And the volunteer in the Palestinian Civil Defense continues: “I used to dream of being a doctor or an engineer, but I cannot work in these fields.”
Lebanon prevents Palestinian refugees from working in 39 professions, including law, medicine, pharmacy and engineering. They are also prohibited from owning property, for fear that this would constitute a prelude to their settlement in Lebanon and prevent their right to return to their lands.
Abdel Hafeez does not hide his desire to emigrate, but his hope of obtaining a visa is almost non-existent, while the option of illegal immigration is fraught with dangers.
He recounts how three young men from the camp died in September when a boat carrying dozens of immigrants, most of them Syrian or Palestinian refugees, sank, and their means of subsistence were limited.
“They died because they wanted to secure their future,” he explains.
In an office of the Popular Front for the Liberation of Palestine, where he spends his free time, Walid Othman (33 years old) does not see emigration as a solution, speaking of “a project aimed at striking Palestinian youth by starving them and reducing job and life opportunities.”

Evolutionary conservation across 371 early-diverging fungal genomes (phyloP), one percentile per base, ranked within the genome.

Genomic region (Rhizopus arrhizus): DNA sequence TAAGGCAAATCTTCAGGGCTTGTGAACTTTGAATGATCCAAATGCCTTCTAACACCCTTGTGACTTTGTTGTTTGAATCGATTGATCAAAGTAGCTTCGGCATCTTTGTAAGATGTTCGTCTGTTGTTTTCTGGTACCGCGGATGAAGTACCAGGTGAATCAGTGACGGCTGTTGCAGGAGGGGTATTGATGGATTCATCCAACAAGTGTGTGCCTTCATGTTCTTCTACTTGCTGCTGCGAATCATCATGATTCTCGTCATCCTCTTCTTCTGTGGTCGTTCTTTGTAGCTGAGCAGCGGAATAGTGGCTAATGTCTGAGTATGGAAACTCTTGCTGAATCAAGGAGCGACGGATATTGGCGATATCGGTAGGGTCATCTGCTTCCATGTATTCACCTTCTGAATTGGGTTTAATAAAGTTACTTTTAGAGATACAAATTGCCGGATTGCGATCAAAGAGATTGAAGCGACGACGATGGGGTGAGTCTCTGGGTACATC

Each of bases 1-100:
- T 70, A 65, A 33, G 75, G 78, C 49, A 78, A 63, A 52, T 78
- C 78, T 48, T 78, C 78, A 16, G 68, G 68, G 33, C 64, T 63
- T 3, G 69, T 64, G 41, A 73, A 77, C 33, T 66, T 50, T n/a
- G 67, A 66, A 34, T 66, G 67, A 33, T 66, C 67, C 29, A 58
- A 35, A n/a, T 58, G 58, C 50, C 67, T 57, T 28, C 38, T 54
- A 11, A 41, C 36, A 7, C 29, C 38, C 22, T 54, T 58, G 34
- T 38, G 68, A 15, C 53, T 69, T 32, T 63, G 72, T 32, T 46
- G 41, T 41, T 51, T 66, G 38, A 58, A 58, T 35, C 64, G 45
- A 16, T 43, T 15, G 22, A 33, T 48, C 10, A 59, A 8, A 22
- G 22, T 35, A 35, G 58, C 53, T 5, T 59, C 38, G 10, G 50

Othman hopes that he will be able to complete his studies in political science “in order to work in the field of defending the Palestinian cause in international forums,” considering that “Palestine today needs educated and intellectuals who represent this cause in front of the whole world.”
However, the circumstances of his life prompted him to stop pursuing his education at the secondary level, to devote himself to learning the profession of blacksmithing.
“our main home”
75 years ago, Othman’s grandparents fled the village of Nahf in the Acre district, then his parents were displaced from the Tal al-Zaatar Palestinian refugee camp in the northern suburbs of Beirut, which was flattened in 1976 during the civil war (1975-1990).
During rounds of the same war, the Shatila camp witnessed its share of tragedies with the massacre of Tatla and the neighboring Sabra camp during the Israeli invasion in 1982, and then during the war of the camps in 1985.
Likewise, the Palestinian camps in Lebanon, including Shatila, are home to about 30,000 Palestinian refugees who fled from neighboring Syria following the outbreak of conflict in that country in 2011, especially from the Yarmouk camp in southern Damascus, according to UNRWA, which suffers from a chronic lack of funding.
There are still approximately 400,000 Palestinian refugees registered with the Agency in Syria, where they enjoy the right to work, compared to 2.3 million registered in Jordan, where they enjoy the same rights as Jordanians, unlike Lebanon, which fears resettlement and deprives refugees of these rights under the pretext of guaranteeing the right their return.
Othman says, “There is no Palestinian, even if he is comfortable in any part of the world, who forgets Palestine. It is our permanent and basic homeland.”
He added, “People are born with a homeland, but we are born with our homeland in our hearts.”